A Manor House Tale, Anna Svärd, Banished, Charlotte Löwensköld, Lord Arne's Silver, Mårbacka, Nils Holgersson's Wonderful Journey through Sweden, Selma Lagerlöf, The Emperor of Portugallia, The Lagerlöf Series in English, The Löwensköld Ring, The Phantom Carriage
In June 2011, Norvik Press published Lord Arne’s Silver, The Phantom Carriage and The Löwensköld Ring, three short novels by the world-renowned author Selma Lagerlöf. It was the start of an exciting and, for us, very gratifying project – the Lagerlöf in English Series – which has turned into twelve books so far. The translations are done by Linda Schenck, Peter Graves and Sarah Death, all experienced and prize-winning translators from Swedish to English. In addition to the substantial job of translating a Nobel Prize winner, Schenck, Graves and Death have also contributed with their own translators’ afterwords in their respective translations. These chapters make for an intriguing read about different aspects of translating each particular book and give in-depth information about Lagerlöf’s work. Furthermore, each book is introduced by an exciting and informative preface written by the late Helena Forsås-Scott, the pioneering mind behind the series.
You can download a brochure and find more information about the series on our website.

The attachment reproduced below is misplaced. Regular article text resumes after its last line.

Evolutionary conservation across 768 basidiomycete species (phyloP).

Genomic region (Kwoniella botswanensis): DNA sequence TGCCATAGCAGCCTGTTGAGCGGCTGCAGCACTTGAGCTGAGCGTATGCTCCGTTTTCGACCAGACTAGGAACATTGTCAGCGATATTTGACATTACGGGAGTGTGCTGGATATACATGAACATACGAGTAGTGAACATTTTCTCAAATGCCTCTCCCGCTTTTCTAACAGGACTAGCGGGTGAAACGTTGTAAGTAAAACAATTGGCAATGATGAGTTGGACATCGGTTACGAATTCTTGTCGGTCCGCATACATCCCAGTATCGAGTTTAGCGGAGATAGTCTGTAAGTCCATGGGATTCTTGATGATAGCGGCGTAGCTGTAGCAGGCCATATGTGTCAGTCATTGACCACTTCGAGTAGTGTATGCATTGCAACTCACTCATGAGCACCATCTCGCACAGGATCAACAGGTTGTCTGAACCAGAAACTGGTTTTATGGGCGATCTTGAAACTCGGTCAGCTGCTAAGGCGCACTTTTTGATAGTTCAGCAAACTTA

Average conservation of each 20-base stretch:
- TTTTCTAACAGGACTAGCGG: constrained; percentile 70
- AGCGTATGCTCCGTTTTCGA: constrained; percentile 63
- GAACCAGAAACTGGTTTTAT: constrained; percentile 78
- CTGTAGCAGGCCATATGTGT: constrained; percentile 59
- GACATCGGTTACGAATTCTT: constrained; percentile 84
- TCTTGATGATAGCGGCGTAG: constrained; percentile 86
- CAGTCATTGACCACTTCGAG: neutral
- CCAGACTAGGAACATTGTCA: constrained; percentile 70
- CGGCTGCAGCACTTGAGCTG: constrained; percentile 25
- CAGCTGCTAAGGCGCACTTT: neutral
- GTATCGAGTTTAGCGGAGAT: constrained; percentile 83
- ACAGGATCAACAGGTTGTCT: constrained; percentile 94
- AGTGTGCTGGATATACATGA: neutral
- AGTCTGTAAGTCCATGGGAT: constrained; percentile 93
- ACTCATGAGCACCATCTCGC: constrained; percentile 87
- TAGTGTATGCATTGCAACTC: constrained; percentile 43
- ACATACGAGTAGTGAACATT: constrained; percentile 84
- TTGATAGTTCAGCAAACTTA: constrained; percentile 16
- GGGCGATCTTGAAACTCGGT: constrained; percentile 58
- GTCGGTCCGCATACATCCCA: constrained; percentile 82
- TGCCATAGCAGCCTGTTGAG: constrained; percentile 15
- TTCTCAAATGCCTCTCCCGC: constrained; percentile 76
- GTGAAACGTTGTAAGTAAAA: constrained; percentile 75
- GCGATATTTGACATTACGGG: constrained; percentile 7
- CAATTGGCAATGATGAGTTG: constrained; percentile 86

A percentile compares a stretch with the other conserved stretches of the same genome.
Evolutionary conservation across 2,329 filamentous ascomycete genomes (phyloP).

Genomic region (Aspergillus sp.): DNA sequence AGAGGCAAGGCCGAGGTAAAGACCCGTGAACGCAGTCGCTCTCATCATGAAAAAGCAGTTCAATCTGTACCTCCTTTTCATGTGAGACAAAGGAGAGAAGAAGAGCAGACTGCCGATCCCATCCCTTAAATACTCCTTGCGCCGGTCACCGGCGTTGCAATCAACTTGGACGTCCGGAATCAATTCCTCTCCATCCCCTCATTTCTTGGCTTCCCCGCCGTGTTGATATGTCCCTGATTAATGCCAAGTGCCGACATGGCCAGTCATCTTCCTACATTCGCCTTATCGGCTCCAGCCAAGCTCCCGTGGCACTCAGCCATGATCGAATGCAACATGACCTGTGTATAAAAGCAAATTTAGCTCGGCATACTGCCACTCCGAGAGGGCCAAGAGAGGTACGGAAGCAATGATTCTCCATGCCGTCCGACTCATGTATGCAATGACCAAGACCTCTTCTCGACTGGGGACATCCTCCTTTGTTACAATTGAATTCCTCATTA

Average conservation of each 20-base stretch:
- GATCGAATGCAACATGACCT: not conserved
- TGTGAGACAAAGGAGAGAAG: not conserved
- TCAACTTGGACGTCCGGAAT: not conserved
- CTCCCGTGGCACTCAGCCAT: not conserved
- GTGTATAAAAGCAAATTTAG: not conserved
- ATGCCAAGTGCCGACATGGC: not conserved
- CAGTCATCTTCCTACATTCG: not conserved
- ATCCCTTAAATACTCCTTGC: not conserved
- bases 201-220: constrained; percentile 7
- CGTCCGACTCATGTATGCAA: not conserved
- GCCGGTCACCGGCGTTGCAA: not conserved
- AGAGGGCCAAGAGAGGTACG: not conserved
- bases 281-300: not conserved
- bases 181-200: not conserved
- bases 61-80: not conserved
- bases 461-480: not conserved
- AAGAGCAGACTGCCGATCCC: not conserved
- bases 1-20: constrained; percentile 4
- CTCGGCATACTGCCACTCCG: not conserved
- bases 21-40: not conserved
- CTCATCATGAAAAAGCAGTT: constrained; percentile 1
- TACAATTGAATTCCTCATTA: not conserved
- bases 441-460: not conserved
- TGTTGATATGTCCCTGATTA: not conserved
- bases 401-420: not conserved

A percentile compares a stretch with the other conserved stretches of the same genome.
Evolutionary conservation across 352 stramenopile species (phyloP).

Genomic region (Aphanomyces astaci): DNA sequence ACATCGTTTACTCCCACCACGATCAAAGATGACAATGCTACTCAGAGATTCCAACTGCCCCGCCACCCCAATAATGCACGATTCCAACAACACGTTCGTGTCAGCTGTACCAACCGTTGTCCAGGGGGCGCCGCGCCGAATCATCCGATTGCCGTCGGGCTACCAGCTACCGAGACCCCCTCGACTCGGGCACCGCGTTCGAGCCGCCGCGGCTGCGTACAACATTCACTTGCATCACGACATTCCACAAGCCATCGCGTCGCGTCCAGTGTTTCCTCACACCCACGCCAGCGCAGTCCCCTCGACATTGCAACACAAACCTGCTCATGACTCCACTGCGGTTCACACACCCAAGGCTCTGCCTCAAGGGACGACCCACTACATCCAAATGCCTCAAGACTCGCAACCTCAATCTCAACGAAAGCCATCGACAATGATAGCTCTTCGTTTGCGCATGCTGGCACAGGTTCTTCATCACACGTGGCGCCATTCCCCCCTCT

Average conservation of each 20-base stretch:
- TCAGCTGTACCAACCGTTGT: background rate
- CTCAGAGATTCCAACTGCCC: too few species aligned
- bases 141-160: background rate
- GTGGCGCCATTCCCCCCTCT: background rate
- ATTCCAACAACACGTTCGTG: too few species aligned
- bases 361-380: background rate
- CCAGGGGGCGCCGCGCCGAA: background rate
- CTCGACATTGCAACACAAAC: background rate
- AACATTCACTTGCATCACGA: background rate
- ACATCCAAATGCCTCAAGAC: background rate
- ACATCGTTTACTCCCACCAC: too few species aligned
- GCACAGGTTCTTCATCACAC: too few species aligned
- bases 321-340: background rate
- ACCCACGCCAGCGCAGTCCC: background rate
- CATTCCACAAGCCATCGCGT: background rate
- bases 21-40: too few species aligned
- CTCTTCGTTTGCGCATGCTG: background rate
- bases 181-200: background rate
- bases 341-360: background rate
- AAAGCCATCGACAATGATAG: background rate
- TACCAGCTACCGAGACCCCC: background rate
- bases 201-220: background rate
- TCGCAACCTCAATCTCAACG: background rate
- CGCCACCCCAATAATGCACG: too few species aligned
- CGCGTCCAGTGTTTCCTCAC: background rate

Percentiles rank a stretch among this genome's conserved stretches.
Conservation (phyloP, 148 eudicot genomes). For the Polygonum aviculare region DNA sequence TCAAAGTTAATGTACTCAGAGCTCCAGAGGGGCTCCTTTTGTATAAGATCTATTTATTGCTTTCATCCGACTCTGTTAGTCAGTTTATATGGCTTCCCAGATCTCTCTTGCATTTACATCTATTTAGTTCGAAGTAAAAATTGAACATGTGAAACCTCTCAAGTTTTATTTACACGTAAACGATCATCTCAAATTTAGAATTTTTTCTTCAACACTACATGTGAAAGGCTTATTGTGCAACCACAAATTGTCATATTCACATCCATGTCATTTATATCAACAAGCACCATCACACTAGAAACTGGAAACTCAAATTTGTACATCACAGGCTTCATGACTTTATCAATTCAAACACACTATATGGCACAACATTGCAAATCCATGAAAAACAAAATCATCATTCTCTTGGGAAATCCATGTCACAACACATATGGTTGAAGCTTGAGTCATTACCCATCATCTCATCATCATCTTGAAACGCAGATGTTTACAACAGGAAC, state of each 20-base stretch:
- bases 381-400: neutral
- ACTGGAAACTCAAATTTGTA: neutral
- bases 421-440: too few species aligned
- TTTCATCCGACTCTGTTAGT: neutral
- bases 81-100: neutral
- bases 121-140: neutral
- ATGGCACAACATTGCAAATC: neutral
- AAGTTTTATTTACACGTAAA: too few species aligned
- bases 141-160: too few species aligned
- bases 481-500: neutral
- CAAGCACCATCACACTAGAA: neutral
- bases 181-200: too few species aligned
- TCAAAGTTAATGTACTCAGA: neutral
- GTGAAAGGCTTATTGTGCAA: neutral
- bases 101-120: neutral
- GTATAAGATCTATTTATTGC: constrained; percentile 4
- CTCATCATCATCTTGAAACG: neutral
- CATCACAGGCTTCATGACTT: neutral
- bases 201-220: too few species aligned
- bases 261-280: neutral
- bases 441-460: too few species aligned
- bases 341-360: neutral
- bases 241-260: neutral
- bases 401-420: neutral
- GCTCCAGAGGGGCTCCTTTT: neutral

What happens to an individual who is rejected by society? What happens to a society that eventually realises the living are more important than the dead, and that it is suffering a crisis of values and priorities? What does war do to us and to our outlook on the world? Selma Lagerlöf struggled with these issues throughout World War I and experienced a mental block in writing about them. Then she found an opening and produced a thought-provoking tale of love, death and survival that grapples with moral dilemmas as relevant today as they were a century ago.
For poverty-stricken farm labourer Jan, the birth of his daughter Klara gives life a new meaning; his devotion to her develops into an obsession that excludes all else. We are taken from the miracle of a new-born child and a father’s love for his baby girl into a fantasy world emerging as a result of extreme external pressures, in which Jan creates for himself the role of Emperor of Portugallia. Yet this seemingly mad world generates surprising insights and support. Described as ‘perhaps the most private of Selma Lagerlöf’s books’, the novel takes us deep into a father-daughter relationship that carries the seeds of tragedy within it almost from the start.